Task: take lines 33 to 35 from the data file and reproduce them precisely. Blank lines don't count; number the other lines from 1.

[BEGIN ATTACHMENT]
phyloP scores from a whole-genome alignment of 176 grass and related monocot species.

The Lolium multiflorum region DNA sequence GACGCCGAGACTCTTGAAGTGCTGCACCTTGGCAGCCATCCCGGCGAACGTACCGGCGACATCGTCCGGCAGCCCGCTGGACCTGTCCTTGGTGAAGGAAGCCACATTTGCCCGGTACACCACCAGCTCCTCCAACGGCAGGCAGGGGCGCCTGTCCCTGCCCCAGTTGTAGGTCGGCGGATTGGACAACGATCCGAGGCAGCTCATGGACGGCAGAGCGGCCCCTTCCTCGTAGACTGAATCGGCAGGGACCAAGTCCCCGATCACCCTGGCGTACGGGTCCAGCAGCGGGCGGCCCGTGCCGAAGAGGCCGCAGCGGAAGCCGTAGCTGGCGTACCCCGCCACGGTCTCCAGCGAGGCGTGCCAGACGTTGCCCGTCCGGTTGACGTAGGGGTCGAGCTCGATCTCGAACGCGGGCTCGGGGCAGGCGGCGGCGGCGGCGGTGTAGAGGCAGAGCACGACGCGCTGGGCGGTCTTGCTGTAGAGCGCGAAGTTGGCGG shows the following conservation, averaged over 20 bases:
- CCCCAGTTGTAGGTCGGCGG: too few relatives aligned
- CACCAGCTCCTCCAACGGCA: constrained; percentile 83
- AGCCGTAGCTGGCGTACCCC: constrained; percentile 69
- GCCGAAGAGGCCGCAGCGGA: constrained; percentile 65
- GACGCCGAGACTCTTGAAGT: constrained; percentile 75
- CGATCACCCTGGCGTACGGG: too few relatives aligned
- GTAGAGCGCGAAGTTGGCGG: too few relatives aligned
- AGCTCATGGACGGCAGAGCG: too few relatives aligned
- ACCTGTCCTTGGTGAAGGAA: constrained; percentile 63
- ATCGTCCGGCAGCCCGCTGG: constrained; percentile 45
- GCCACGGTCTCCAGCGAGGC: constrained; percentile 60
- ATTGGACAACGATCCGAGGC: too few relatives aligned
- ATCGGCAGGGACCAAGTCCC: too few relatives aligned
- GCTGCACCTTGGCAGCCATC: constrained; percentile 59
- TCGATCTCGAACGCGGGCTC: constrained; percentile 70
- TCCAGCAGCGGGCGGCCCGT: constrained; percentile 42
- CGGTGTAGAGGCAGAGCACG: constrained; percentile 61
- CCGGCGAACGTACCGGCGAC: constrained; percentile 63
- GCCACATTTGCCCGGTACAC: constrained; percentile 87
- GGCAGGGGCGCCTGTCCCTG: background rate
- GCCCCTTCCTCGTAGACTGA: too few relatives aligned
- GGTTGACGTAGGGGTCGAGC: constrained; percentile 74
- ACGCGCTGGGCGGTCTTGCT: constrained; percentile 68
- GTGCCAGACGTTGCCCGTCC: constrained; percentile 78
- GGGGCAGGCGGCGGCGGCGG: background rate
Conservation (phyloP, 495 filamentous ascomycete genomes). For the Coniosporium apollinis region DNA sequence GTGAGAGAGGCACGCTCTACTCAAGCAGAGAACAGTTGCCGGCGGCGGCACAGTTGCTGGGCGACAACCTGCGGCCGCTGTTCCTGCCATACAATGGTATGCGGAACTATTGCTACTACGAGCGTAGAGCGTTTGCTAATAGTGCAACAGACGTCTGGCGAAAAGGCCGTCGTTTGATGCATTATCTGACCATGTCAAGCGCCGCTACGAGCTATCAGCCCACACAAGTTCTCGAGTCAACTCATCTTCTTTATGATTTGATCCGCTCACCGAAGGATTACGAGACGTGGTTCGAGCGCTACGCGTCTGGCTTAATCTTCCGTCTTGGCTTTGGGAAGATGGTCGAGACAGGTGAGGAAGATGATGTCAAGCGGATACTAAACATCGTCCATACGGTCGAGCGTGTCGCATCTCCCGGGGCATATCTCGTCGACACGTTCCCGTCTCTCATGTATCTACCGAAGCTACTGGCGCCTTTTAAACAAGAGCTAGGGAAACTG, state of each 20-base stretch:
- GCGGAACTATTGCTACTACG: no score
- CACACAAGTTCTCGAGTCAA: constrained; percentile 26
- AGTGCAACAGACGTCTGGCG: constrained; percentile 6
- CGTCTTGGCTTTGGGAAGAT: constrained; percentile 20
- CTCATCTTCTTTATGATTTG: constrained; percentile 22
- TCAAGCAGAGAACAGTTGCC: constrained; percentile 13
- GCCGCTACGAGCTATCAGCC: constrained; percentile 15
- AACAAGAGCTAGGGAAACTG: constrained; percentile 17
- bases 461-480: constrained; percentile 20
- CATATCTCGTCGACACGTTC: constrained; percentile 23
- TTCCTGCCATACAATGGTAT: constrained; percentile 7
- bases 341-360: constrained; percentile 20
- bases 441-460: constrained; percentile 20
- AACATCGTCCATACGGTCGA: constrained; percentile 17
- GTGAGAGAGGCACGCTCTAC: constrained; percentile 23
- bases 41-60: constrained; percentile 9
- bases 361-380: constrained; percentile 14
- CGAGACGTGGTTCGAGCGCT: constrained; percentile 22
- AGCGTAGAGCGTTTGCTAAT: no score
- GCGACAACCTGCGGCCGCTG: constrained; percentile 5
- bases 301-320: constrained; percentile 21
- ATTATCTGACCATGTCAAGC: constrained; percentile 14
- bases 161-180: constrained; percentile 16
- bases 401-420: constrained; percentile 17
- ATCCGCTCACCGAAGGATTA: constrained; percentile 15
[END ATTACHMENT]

- CTCATCTTCTTTATGATTTG: constrained; percentile 22
- TCAAGCAGAGAACAGTTGCC: constrained; percentile 13
- GCCGCTACGAGCTATCAGCC: constrained; percentile 15